That, at least, gives me some hope for the future.


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RE: Coquette des Blanches in Temperate Areas? (Especially Jeri)

It may not be perfect, but a bloom did come on CdB. I knew I should photograph it if it is indeed one of the few or only bloom that the plant should ever produce. The scent was similar to, but spicier than Boule de Neige. Very lovely on the whole.

Jay


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RE: Coquette des Blanches in Temperate Areas? (Especially Jeri)

Jay, are you sure this is CdB? It looks very different from the one I had briefly and the one I saw in a rose lover's garden who lives not as far inland. Both looked exactly like Jeri's picture, while yours is more pink and almost modern-looking. When it opens all the way I think you'll be better able to make a judgment.

Ingrid


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RE: Coquette des Blanches in Temperate Areas? (Especially Jeri)

Maybe because the weather has turned colder? Maybe because the plant is immature?

It does not look like the rose we had.

Jeri


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RE: Coquette des Blanches in Temperate Areas? (Especially Jeri)

I had another of the sisters from the same cross, Mme. Francois Pittet, in CA., where it grew very well, stayed at about 4' tall, and produced flowers spring, fall and a few in summer. Any rose produces larger flowers when moisture increases, but with Mme. FP, the difference was startling. In dry conditions, the flowers were pretty little doubles similar to polyanthas. After a good rain in autumn, all of a sudden, I was seeing large petals like those on St. de St. Anne.

I had another of the same lineage, Marie Delmar, in NY. It did not survive its first winter, despite protection but had NO blackspot at all, even into fall. Breeders looking for BS resistance and hardiness might want to work with this group. One parent, Sappho, was said to be a Damask Perpetual, so the group should have some hardiness already. Mike Lowe was growing some of the group in Vermont; I think I heard he made some kind of elaborate structure to put over his more tender roses for winter.

Like many of the Damask Perpetuals, roses from the Mlle. Blanche Lafitte X Sappho crossing seem to be challenging to get started, but are very satisfactory garden plants once established,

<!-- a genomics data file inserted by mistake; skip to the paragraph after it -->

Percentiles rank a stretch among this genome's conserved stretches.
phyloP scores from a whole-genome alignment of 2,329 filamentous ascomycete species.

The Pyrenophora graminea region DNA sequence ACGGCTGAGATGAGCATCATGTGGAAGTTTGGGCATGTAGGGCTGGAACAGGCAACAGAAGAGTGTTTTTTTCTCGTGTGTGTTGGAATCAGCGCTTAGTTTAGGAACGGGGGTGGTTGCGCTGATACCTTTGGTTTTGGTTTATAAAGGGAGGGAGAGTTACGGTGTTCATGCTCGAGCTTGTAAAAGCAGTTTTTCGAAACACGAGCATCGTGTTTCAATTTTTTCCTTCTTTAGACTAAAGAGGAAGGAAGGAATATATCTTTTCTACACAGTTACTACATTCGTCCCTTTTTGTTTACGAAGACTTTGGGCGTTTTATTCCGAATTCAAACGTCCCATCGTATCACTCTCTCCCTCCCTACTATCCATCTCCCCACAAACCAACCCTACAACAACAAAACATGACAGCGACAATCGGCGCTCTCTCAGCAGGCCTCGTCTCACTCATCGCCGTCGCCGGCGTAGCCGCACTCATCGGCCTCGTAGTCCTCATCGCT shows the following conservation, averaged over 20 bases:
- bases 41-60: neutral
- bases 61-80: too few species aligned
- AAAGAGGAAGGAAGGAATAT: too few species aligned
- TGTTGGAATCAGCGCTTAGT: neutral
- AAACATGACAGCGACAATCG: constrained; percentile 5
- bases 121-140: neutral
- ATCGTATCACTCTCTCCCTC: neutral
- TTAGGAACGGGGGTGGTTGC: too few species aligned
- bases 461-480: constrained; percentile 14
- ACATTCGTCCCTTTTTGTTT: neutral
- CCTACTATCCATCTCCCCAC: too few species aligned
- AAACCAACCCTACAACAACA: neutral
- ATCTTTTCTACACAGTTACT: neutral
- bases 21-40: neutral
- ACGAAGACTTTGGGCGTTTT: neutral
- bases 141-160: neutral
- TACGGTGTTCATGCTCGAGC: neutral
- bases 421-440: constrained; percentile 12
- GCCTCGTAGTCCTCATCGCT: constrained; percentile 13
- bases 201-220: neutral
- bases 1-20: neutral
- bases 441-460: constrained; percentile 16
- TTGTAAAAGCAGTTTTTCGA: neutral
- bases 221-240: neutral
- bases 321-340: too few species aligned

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RE: Coquette des Blanches in Temperate Areas? (Especially Jeri)

I have no reason to think it isn't, but I have never seen another CdB in person. This is a young plant in a two gallon container so I could definitely see maturity playing a role in the size of the bloom and temperature in the color.

The scent didn't strike me as modern rose at all, and the foliage is extremely reminiscent of Boule de Neige which I grow. No disease, but less vigorous to start than BdN. This CdB, or whatever it is, was from Burling. If she has the wrong variety listed as CdB that would explain any strangeness, but I had no prior suspicion that this isn't what I expected.

Jay


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RE: Coquette des Blanches in Temperate Areas? (Especially Jeri)

Jay, I noticed a lot of seasonal variation in flower size and form in my Mme. FP(another sibling from the same cross) so I would think likely your rose might not be misnamed.

Another possibility is that what you have is yet another sibling, which I think is named Baronne Maynard. That name was to be found on the old Sequoia supplemental list. When I ordered it about a year or so before Sequoia closed, I unfortunately got another rose instead, so I have never seen BM.


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RE: Coquette des Blanches in Temperate Areas? (Especially Jeri)

I doubt it's the wrong rose, but that is a possibility, nastarana. I assume Burling drew from quite a few of Sequoia's roses when she started her own nursery.

There are several photos of Coquette des Blanches on HMF that are quite similar to the bloom I captured. The one linked is particularly similar. It may have just bloomed pinker because it was cooler and with fewer petals due to immaturity. Time will tell. It's not a big deal either. If there are strange qualities to future blooms I may ask Burling about where she got her plant.

Jay

Here is a link that might be useful: Similar Bloom of Coquette des Blanches


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RE: Coquette des Blanches in Temperate Areas? (Especially Jeri)

Just as an aside, you're not in a "temperate area" if you don't receive frost. I know many people think of "temperate area" or "temperate climate" to mean "mild", but that's not exactly what it means. The Earth has four major climate regions -- Tropical, Sub-Tropical, Temperate and Polar. If you don't get frost, you're really Sub-Tropical. But I see this usage of "temperate" a lot, so you're not alone. The title of this thread had me scratching my head -- I thought it was about cold-hardiness, but the OP was asking for Jeri's advice.

:-)

~Christopher

Here is a link that might be useful: List of locations with a subtropical climate


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RE: Coquette des Blanches in Temperate Areas? (Especially Jeri)

I definitely had the sense of "mild" or "experiencing a narrow range of temperatures" in mind when using temperate. I suppose I commonly refer to the climate here in Santa Monica as temperate, mild, or simply Mediterannean as opposed to "Sub-Tropical", whereas I consider most places that truly fall in a "Temperate Climate" to be far from mild.

I'll be a bit more specific in future posts. "Frostless" might have been a bit better than "temperate."

Jay